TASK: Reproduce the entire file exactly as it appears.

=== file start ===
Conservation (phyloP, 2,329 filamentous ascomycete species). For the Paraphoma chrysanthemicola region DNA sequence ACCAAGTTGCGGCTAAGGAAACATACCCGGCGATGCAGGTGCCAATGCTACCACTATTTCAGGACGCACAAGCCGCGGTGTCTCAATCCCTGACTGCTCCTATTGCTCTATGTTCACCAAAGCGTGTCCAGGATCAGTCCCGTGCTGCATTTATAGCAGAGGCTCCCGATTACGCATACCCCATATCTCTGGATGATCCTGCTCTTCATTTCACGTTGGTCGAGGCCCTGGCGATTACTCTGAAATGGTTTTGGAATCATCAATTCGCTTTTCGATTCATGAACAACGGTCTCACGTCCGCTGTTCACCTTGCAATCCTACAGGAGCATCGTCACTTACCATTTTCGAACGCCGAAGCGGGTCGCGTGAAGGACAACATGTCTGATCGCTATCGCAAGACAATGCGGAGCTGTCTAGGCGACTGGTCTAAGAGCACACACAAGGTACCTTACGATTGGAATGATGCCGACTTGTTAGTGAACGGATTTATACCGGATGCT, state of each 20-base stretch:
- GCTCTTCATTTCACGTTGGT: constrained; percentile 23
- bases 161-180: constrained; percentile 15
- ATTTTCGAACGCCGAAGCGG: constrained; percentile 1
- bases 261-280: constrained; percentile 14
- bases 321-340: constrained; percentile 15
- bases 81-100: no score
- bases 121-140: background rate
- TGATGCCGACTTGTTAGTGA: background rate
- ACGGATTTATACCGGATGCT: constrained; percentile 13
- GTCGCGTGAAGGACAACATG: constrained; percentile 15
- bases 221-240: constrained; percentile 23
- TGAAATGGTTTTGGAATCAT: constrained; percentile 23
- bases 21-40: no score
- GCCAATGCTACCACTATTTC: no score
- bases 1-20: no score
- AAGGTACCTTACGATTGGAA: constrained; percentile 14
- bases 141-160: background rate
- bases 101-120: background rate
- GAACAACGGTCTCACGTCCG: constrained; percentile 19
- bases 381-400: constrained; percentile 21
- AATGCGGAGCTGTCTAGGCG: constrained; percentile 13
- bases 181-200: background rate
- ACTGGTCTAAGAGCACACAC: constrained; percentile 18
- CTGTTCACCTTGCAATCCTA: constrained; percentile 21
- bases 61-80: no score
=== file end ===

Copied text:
Conservation (phyloP, 2,329 filamentous ascomycete species). For the Paraphoma chrysanthemicola region DNA sequence ACCAAGTTGCGGCTAAGGAAACATACCCGGCGATGCAGGTGCCAATGCTACCACTATTTCAGGACGCACAAGCCGCGGTGTCTCAATCCCTGACTGCTCCTATTGCTCTATGTTCACCAAAGCGTGTCCAGGATCAGTCCCGTGCTGCATTTATAGCAGAGGCTCCCGATTACGCATACCCCATATCTCTGGATGATCCTGCTCTTCATTTCACGTTGGTCGAGGCCCTGGCGATTACTCTGAAATGGTTTTGGAATCATCAATTCGCTTTTCGATTCATGAACAACGGTCTCACGTCCGCTGTTCACCTTGCAATCCTACAGGAGCATCGTCACTTACCATTTTCGAACGCCGAAGCGGGTCGCGTGAAGGACAACATGTCTGATCGCTATCGCAAGACAATGCGGAGCTGTCTAGGCGACTGGTCTAAGAGCACACACAAGGTACCTTACGATTGGAATGATGCCGACTTGTTAGTGAACGGATTTATACCGGATGCT, state of each 20-base stretch:
- GCTCTTCATTTCACGTTGGT: constrained; percentile 23
- bases 161-180: constrained; percentile 15
- ATTTTCGAACGCCGAAGCGG: constrained; percentile 1
- bases 261-280: constrained; percentile 14
- bases 321-340: constrained; percentile 15
- bases 81-100: no score
- bases 121-140: background rate
- TGATGCCGACTTGTTAGTGA: background rate
- ACGGATTTATACCGGATGCT: constrained; percentile 13
- GTCGCGTGAAGGACAACATG: constrained; percentile 15
- bases 221-240: constrained; percentile 23
- TGAAATGGTTTTGGAATCAT: constrained; percentile 23
- bases 21-40: no score
- GCCAATGCTACCACTATTTC: no score
- bases 1-20: no score
- AAGGTACCTTACGATTGGAA: constrained; percentile 14
- bases 141-160: background rate
- bases 101-120: background rate
- GAACAACGGTCTCACGTCCG: constrained; percentile 19
- bases 381-400: constrained; percentile 21
- AATGCGGAGCTGTCTAGGCG: constrained; percentile 13
- bases 181-200: background rate
- ACTGGTCTAAGAGCACACAC: constrained; percentile 18
- CTGTTCACCTTGCAATCCTA: constrained; percentile 21
- bases 61-80: no score